In the hundreds of winding tree-lined streets and alleys you’ll find endless food and cafe options. Prepare to be assaulted by smells of jasmine, incense, fresh cut flowers, and barbecue  (mix in some sewers and motorbike exhaust for good measure!).

Hanoi is Ho Chi Min City’s more subdued and cultured older brother. In Hanoi you write books, in Ho Chi Minh you write checks.

Hanoi is a writers retreat for those who don’t want to “get away from it all,” but want to be inspired by a buzzing city.

3.  Dalat, Central Highlands, Vietnam.

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Dalat is an alpine resort town planned by the French in the late 19th century. It has since become a popular vacation destination for local Vietnamese tourists who love the cool weather. At 4,900 ft above sea level, is one of the few non-tropical climate areas in Vietnam. Dalat is dotted with signs of it’s French heritage– from the beautifully preserved villas lining the roads leading to town, to the wineries covering the immense valleys.

You’re in Vietnam, so of course you’ll eat well, and you’ll have easy access to nature–   forests, temples, rivers, and lakes. When you get back to town you’ll find a nice array of cafes, eateries, and spas.

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Feeling writerly at an outdoor cafe just overlooking central dalat.

Out of the three spots, Dalat is probably the most “unhappening” for a foreign visitor– it’s ideal for somebody really looking to get off the grid.

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Have you taken a creative get away before? I’d love to hear your suggestions for locations.

Cheers,

Dan
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Published on 09.10.13
  • Nicki

    Ha Ha! Nomad, I live in Dublin, Ireland and have done all my life. I am looking to go to somewhere in SE Asia to write! I have spent a lot of time on the beaches of Koh Samui and Koh Phangan in Thailand, but I would like to try somewhere new. I have thought of Bali. Does anyone know though, if there is somewhere suitable near the beach in Bali, which would also include somewhere to practise daily yoga?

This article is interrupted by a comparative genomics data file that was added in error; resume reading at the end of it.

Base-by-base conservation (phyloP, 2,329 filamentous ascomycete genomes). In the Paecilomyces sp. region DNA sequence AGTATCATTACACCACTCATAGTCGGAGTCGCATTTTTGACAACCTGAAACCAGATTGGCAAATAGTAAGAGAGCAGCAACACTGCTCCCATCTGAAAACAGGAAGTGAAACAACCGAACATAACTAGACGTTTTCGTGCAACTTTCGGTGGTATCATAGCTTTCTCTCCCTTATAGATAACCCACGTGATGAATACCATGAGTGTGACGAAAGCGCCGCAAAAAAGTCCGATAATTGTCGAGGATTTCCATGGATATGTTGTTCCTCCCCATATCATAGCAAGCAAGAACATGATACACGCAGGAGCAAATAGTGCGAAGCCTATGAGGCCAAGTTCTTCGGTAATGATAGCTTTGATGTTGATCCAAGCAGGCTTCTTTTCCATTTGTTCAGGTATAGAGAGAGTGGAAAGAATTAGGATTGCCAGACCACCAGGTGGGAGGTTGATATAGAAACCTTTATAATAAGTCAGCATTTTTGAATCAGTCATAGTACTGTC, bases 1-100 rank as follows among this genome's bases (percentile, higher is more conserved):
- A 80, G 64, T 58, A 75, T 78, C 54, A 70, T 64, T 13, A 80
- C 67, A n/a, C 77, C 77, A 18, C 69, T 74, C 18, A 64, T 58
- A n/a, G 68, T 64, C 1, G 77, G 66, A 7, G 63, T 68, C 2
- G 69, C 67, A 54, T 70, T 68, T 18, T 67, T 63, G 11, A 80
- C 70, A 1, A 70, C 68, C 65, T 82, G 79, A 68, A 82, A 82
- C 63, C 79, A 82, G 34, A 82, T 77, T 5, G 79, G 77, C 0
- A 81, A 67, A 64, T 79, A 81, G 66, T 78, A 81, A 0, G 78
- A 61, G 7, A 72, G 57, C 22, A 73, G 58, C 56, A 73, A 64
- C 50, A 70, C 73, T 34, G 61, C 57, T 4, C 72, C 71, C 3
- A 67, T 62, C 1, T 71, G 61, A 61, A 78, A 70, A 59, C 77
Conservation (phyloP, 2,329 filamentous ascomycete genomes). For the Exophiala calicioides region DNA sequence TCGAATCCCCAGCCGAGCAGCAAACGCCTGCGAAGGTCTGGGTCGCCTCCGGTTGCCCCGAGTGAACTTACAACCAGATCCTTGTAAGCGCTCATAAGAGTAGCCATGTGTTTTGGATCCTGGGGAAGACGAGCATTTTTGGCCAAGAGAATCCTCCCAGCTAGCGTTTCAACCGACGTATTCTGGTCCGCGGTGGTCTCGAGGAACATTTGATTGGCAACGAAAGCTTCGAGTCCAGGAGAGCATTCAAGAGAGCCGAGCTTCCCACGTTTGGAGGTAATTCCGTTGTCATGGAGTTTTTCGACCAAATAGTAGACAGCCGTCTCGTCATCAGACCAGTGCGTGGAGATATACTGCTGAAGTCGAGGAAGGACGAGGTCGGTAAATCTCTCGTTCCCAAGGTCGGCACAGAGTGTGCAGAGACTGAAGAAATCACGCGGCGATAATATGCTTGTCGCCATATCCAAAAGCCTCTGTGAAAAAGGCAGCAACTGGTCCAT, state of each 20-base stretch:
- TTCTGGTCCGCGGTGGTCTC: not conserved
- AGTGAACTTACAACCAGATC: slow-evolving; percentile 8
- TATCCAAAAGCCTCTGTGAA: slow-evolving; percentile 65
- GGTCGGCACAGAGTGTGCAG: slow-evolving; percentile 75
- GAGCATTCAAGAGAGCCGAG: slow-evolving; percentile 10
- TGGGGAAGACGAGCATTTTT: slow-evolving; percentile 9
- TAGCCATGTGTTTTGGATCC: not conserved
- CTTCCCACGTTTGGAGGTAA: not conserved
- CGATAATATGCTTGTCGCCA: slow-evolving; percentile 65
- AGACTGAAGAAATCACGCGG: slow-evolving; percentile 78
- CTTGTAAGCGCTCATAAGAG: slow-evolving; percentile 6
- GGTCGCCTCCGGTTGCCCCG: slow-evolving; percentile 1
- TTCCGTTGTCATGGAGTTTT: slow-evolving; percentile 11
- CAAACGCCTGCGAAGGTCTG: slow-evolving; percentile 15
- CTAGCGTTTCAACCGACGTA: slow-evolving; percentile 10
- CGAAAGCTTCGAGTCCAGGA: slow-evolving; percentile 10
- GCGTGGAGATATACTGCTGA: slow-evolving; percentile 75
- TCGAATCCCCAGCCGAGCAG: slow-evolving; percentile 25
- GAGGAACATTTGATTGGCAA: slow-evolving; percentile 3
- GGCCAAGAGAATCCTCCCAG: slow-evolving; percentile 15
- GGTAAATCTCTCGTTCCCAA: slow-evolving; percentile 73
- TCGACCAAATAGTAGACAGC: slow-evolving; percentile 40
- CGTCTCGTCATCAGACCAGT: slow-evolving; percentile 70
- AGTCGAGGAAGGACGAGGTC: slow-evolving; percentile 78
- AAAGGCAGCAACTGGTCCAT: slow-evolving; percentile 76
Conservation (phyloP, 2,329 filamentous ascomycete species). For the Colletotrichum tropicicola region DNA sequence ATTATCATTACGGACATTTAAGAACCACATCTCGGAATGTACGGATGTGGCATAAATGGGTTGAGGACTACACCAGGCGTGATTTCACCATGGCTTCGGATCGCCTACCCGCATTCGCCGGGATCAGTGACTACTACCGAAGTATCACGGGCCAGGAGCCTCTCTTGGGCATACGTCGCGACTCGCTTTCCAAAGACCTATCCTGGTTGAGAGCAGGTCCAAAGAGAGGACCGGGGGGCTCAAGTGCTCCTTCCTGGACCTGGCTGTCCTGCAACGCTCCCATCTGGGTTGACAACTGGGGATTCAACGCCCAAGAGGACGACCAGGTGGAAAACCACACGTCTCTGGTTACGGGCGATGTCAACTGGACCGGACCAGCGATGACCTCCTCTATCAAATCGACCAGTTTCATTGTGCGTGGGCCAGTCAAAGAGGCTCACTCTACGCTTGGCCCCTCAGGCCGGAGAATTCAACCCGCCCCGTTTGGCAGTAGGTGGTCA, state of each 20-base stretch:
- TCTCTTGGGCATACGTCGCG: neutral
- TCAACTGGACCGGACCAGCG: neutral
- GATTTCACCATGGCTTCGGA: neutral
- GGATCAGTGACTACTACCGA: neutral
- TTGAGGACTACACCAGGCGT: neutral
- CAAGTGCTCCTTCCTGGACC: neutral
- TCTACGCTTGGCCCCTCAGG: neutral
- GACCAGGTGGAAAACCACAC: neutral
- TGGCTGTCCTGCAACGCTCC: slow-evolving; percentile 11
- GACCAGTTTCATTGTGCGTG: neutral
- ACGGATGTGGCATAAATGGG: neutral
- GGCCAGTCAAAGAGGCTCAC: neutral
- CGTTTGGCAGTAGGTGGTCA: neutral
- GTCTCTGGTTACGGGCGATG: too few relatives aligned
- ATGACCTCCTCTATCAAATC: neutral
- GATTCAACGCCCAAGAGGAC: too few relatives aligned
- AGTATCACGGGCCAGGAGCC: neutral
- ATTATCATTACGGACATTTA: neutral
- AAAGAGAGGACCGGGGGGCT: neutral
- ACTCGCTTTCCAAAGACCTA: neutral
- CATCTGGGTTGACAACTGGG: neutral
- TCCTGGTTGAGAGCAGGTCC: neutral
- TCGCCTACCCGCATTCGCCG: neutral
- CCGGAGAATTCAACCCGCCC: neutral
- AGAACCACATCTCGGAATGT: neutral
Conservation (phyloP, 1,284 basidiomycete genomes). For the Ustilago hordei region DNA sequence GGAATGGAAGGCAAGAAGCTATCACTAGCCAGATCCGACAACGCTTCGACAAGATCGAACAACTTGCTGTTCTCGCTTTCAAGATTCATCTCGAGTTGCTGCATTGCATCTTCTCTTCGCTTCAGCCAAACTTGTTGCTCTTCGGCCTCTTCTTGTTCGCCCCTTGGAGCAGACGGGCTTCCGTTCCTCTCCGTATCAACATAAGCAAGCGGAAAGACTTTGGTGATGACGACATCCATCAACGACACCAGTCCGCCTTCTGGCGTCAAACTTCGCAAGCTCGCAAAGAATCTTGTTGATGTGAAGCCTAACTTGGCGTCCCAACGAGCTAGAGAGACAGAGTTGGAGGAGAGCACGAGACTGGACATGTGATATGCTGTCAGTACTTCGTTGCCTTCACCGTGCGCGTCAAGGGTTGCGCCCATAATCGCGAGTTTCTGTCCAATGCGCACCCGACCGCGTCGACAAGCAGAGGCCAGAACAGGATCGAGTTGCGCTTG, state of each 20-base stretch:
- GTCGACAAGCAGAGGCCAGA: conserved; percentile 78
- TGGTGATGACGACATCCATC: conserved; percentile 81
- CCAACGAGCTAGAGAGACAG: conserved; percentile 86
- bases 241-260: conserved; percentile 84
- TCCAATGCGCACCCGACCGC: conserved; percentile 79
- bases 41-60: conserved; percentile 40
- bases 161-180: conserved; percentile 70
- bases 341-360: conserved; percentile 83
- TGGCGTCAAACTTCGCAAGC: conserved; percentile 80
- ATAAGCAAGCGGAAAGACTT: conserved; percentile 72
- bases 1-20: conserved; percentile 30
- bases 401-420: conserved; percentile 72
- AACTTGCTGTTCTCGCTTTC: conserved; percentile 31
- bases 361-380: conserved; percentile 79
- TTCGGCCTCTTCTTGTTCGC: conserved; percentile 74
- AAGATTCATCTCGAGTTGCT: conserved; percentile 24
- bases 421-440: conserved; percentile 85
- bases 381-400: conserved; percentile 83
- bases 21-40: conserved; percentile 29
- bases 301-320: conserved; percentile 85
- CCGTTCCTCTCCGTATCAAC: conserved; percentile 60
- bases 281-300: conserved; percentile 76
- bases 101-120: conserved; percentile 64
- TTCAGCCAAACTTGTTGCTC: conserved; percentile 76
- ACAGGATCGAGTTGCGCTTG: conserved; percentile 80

• http://www.tropicalmba.com/ Dan Andrews

    anywhere in south bali you’d be good, Canggu, Seminyak, etc.

  • Sam

    How was Goa? I’d love a place where I can meet other like minded creatives, but still enjoy a relaxed (non party) life style, practice yoga and not spend too much money… Does Goa fit the bill?

  • Your Mama

    That generalisation of India stems more from stereotypes and cultural prejudice than anything else. What a stupid comparison. You compare the whole country of India to the most developed city in Thailand? You could pretty much say the same thing about Thailand once you move out into the rural countryside. Can you find good international schools and world class hospitals in Isan country in North East Thailand, for instance?? “I don’t want to bash India” but you do exactly what anyone who begins with that kind of sentence does, which is exactly the opposite. How predictable. As with any developing country in Asia, it depends on which city you’re in. Why don’t you actually travel before dispensing advice?